On the other end of things is RSL ‘keeper Jeff Attinella, who was awful on Saturday. He helped make the mess on the first goal — although again equal credit must be given to Neagle’s hustle play, and the real crime was Aaron Maund’s stupid challenge that was whistled for the foul (Neagle was facing away from goal and had nowhere to go with the ball). On Barrett’s goal he actually read the play and got himself in position to make the save, but couldn’t — watching that replay I just can’t help but feel like Rimando would’ve made that stop. On Seattle’s fourth he did little more than wave at Cooper’s pass through the six-yard box to Oba — you can tell by his exasperation and Nat Borcher’s anger that it was his ball to take another step off his line and scoop up. On a day when RSL needed their backup ‘keeper to step up, Attinella failed.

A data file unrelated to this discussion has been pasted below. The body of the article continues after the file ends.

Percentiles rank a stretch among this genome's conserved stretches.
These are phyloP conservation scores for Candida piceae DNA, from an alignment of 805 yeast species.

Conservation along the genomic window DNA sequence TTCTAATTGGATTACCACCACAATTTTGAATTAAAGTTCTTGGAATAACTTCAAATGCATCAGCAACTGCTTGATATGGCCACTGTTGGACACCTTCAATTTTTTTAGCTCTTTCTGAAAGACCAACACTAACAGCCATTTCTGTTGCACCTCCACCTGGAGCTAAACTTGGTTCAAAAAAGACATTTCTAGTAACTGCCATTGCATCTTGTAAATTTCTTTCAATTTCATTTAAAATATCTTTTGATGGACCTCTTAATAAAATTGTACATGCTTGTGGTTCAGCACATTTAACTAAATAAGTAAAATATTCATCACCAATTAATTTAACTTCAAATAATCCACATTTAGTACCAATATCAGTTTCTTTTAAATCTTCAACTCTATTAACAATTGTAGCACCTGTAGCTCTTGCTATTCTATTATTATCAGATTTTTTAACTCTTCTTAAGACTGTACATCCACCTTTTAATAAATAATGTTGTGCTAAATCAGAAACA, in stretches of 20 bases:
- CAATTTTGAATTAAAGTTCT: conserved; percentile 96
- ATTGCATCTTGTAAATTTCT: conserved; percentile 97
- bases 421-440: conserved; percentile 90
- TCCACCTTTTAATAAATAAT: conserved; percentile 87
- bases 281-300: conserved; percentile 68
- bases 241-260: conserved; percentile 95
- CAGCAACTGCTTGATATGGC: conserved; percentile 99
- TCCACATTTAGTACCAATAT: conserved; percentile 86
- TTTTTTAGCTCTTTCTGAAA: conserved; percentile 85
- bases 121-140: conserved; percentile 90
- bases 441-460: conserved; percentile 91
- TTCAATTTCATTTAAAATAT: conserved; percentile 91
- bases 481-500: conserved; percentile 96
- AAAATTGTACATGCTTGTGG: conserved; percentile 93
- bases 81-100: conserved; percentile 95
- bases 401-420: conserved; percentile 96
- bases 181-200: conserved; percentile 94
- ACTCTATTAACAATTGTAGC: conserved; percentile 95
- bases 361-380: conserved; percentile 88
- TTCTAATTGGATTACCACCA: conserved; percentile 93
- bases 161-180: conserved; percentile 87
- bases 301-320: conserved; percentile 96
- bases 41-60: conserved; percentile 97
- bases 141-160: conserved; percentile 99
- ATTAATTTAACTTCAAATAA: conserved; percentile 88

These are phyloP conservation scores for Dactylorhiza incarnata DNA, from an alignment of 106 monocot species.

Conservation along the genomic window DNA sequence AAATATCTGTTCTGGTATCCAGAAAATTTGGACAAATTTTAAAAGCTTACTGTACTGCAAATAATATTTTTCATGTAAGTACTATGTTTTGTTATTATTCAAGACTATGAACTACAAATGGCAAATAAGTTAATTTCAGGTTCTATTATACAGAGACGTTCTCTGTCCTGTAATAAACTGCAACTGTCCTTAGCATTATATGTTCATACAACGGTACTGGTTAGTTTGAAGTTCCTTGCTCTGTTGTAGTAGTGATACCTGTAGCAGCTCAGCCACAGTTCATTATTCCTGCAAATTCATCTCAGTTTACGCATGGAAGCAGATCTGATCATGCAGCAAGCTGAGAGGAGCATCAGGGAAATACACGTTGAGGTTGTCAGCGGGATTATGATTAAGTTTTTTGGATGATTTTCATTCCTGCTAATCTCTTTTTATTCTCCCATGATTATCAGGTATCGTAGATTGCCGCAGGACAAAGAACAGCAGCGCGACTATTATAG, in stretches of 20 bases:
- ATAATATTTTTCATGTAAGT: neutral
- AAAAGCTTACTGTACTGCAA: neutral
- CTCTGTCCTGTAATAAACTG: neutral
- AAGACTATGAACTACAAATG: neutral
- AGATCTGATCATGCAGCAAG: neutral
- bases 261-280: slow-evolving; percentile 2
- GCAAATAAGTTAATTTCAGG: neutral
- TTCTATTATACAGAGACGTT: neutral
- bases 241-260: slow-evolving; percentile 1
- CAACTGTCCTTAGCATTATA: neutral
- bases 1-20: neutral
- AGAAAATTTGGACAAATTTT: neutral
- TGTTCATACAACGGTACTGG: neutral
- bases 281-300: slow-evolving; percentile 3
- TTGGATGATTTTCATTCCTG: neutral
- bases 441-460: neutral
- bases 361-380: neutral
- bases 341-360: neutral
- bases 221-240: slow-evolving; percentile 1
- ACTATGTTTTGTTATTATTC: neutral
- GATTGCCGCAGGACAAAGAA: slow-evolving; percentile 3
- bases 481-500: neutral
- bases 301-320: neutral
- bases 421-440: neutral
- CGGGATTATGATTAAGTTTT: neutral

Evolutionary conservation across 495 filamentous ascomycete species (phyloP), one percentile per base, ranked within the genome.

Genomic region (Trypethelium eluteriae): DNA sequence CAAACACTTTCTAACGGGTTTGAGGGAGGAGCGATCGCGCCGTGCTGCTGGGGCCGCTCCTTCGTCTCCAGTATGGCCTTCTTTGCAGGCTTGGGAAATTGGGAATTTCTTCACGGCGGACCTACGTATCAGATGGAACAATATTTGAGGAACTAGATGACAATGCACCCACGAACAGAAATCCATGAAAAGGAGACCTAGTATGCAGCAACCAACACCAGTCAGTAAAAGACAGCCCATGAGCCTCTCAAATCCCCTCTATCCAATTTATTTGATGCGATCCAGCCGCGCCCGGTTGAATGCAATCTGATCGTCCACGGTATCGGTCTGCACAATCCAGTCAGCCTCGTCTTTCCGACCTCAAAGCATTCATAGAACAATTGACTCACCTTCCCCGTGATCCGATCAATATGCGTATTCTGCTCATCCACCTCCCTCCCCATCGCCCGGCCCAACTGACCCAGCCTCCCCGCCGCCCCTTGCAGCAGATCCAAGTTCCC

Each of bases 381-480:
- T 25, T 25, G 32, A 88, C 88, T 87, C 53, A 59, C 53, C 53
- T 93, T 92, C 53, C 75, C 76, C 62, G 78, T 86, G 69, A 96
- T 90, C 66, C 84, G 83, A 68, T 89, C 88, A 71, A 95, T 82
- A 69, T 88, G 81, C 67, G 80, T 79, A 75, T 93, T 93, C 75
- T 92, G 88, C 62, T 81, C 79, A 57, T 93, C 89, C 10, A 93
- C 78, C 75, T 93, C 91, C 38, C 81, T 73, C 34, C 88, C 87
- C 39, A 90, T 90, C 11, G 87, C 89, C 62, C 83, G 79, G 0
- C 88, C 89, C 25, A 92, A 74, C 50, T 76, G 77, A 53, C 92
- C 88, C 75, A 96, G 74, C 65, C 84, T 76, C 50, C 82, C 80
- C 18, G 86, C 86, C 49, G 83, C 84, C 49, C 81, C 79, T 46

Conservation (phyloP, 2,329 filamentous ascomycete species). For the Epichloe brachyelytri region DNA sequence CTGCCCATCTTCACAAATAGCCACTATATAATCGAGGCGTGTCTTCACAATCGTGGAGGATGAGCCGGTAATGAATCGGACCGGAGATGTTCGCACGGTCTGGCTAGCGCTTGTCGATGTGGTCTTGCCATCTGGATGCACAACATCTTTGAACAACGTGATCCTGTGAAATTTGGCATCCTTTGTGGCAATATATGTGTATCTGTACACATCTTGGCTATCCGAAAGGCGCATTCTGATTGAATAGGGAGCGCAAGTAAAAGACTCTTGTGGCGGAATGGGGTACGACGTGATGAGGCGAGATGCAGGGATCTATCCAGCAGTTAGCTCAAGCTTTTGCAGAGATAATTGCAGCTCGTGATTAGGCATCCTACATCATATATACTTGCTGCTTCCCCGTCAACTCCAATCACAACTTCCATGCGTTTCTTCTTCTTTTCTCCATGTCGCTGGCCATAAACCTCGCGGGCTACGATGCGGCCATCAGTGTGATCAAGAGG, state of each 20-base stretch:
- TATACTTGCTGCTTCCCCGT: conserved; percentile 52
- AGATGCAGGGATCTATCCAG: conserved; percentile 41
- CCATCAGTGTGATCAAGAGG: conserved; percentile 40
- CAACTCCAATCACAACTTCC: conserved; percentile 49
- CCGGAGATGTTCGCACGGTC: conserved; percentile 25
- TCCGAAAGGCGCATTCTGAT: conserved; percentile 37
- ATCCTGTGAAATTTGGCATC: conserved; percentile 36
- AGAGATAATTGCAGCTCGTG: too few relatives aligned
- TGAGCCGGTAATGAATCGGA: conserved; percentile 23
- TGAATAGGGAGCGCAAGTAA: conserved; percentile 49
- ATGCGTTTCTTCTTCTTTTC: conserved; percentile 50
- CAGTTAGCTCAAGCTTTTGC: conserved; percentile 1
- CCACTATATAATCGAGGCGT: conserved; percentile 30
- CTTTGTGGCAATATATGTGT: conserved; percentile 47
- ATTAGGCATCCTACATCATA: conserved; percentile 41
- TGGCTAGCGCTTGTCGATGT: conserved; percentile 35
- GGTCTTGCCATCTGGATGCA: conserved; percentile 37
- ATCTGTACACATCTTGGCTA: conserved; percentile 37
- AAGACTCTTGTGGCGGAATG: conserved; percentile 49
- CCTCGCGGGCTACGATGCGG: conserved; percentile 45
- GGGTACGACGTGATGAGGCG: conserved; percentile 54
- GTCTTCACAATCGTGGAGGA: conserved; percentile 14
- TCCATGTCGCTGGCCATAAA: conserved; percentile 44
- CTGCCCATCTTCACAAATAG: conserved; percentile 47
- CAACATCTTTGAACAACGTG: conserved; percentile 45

While Oba, Pappa, and Barret were all enjoying their afternoon against a meek RSL defense, Lamar Neagle had a very Neagle-esque performance. We already know he won’t add much to the distribution and possession games — but he doesn’t really need to. Against the stifling diamond, he was 6-12 in passing and was dispossessed five times on just 33 touches (by way of comparison Javier Morales — who was pretty well contained all game — was dispossessed three times on a game high 97 touches). Out of context these are astonishingly poor numbers, but he had an assist, a de-facto assist by earning the penalty and as usual put himself in the right place at the right time often enough to have a positive influence on the game. Even defensively he isn’t necessarily a liability. I’m going to call it the Neagle effect — despite his often underwhelming metrics, the team is *better* when he is on the pitch.